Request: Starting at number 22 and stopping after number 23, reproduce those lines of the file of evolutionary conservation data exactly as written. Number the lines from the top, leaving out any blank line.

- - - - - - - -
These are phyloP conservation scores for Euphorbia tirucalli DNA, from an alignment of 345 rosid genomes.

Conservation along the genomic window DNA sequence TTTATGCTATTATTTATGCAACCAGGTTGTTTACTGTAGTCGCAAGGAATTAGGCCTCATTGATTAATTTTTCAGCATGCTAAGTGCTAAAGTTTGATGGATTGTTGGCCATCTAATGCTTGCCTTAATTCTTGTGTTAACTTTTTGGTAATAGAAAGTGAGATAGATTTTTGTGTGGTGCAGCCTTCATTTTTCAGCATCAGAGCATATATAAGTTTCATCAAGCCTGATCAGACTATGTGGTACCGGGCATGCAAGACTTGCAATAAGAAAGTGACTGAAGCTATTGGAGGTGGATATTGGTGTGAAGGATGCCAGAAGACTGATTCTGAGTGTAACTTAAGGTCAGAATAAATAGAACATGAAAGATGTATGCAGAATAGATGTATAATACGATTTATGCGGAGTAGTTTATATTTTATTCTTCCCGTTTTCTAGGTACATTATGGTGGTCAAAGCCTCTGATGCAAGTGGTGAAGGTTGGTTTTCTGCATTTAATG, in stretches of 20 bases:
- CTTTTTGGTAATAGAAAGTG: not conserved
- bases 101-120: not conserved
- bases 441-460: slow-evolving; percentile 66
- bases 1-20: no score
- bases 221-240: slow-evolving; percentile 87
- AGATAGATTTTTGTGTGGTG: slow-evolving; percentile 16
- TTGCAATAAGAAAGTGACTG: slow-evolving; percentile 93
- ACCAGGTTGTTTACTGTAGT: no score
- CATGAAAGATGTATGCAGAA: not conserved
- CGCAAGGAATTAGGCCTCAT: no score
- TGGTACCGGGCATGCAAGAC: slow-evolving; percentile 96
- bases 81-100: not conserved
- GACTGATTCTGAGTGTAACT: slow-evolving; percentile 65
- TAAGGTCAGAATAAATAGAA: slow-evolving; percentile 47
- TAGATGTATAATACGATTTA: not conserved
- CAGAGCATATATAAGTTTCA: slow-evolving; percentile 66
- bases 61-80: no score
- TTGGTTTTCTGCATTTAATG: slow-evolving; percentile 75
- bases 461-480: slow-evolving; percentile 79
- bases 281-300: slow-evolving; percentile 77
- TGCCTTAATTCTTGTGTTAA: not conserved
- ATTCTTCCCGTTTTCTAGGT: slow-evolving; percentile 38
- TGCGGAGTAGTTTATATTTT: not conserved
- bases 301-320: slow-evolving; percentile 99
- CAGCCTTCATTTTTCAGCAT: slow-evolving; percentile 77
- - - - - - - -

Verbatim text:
- bases 281-300: slow-evolving; percentile 77
- TGCCTTAATTCTTGTGTTAA: not conserved